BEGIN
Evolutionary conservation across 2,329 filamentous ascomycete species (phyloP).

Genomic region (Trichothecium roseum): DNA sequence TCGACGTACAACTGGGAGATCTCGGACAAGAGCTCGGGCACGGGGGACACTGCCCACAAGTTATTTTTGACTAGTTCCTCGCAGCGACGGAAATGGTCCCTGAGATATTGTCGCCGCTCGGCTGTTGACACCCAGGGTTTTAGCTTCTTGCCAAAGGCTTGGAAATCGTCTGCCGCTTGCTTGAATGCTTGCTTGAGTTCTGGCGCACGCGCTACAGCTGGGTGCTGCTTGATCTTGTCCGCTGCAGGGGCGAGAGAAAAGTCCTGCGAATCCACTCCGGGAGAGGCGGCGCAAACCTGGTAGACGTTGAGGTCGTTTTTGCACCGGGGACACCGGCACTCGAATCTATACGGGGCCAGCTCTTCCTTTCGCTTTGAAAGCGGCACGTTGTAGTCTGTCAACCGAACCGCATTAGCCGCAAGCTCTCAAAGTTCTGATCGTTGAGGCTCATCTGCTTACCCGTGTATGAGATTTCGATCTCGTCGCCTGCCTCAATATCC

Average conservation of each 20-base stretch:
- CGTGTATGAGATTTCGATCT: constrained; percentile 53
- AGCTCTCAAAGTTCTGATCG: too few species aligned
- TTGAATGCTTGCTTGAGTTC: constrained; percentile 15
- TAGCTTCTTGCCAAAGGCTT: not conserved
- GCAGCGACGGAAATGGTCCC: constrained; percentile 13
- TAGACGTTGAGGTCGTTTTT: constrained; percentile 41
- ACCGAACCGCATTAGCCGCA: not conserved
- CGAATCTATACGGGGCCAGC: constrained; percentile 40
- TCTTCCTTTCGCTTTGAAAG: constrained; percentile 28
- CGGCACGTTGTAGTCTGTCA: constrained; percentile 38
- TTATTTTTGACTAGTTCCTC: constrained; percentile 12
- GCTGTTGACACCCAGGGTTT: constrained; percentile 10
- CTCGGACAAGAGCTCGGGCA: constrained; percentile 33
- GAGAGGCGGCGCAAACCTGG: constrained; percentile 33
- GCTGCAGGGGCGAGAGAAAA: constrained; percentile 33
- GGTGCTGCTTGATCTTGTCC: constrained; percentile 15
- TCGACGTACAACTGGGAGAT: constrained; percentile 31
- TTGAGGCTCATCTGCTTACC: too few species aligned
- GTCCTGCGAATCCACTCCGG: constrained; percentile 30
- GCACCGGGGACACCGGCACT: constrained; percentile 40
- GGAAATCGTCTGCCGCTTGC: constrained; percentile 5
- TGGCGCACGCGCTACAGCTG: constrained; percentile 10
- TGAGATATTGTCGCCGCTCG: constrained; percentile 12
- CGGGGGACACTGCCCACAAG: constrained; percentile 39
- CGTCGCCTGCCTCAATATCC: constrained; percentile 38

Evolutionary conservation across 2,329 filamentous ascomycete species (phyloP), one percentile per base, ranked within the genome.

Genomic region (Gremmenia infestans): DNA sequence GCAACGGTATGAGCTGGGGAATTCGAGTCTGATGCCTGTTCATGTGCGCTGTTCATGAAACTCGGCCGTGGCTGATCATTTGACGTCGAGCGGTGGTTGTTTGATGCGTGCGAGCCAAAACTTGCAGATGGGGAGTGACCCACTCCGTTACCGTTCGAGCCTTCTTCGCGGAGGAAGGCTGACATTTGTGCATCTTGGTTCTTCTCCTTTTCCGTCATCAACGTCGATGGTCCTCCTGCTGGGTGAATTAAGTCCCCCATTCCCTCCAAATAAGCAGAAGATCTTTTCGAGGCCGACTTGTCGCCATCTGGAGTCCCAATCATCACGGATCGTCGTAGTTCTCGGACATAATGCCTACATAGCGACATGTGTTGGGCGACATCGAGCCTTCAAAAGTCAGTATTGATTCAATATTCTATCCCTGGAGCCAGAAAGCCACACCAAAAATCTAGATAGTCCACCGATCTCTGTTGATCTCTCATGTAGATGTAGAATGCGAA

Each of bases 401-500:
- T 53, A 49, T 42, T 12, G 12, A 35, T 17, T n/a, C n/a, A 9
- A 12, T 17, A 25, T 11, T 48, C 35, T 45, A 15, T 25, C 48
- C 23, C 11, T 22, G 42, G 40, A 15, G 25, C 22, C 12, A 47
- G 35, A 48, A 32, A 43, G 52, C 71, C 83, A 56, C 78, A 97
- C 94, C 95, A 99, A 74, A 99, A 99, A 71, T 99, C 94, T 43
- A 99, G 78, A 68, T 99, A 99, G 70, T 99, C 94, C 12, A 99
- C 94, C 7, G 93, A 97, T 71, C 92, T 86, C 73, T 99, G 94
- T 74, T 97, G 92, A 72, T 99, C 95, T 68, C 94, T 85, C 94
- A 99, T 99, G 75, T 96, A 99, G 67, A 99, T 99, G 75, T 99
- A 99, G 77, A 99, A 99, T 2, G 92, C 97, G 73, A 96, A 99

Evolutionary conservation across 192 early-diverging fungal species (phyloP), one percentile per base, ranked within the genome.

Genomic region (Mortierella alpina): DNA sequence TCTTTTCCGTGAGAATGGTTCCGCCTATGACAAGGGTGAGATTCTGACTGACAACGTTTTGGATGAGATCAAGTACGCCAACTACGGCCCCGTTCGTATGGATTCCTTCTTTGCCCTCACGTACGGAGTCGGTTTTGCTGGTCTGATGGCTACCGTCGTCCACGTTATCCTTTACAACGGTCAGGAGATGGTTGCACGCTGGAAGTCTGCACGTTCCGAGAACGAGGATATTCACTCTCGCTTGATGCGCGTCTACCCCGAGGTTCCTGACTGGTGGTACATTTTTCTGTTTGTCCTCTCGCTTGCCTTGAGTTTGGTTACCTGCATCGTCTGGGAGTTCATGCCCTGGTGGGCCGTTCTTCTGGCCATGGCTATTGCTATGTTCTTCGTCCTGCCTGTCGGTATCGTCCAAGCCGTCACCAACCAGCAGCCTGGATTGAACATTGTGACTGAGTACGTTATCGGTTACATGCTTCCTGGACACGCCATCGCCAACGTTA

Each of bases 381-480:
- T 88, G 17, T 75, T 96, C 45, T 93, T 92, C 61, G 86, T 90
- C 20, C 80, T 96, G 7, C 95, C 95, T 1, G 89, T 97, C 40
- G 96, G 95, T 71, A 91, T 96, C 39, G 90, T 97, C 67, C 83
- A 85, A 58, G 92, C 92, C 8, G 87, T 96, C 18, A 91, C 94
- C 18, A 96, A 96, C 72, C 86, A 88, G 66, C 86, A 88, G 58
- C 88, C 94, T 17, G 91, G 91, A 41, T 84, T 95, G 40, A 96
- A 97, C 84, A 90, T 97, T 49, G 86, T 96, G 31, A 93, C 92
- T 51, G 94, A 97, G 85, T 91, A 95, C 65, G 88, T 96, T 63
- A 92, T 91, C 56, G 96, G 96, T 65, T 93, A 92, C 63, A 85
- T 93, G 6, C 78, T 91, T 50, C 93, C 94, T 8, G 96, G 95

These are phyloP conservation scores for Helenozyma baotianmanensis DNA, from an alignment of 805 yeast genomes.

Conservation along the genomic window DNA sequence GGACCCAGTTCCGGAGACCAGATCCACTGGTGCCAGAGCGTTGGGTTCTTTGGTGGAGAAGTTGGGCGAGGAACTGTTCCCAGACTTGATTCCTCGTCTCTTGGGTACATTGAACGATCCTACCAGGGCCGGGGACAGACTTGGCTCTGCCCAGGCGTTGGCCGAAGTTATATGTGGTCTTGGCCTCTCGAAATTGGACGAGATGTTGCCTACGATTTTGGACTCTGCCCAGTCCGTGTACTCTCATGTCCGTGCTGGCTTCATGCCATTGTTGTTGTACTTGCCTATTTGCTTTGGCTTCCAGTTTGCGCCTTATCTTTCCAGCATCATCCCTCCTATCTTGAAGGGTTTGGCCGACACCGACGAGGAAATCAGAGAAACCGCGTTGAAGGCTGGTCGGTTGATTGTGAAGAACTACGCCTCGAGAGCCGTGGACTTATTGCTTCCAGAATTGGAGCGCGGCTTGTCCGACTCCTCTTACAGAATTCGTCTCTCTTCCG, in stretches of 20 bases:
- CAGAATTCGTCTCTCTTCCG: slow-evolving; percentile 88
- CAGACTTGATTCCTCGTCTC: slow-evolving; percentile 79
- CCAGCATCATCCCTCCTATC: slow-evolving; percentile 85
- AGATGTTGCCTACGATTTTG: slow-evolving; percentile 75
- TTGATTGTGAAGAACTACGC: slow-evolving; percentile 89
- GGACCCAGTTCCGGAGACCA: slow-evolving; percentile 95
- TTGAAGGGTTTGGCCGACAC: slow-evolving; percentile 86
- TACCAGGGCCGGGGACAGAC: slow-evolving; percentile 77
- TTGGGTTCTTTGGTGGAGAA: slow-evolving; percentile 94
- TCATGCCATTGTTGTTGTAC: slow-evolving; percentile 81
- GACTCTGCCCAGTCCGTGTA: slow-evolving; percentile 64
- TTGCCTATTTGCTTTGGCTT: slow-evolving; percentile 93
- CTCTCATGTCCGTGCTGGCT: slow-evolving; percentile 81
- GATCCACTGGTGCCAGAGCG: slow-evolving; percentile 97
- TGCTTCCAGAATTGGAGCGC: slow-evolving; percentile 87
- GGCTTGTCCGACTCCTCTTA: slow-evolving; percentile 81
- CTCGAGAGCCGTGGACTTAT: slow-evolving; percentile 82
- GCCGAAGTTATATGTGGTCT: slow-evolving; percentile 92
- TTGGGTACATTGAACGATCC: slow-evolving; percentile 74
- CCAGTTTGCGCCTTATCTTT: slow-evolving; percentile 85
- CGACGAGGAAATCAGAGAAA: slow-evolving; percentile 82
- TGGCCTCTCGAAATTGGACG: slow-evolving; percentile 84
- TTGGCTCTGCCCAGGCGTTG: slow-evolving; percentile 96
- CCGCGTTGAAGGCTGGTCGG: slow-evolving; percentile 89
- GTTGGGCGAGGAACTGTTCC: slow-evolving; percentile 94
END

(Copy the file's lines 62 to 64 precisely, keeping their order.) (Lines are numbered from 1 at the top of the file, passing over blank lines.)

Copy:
- GGACCCAGTTCCGGAGACCA: slow-evolving; percentile 95
- TTGAAGGGTTTGGCCGACAC: slow-evolving; percentile 86
- TACCAGGGCCGGGGACAGAC: slow-evolving; percentile 77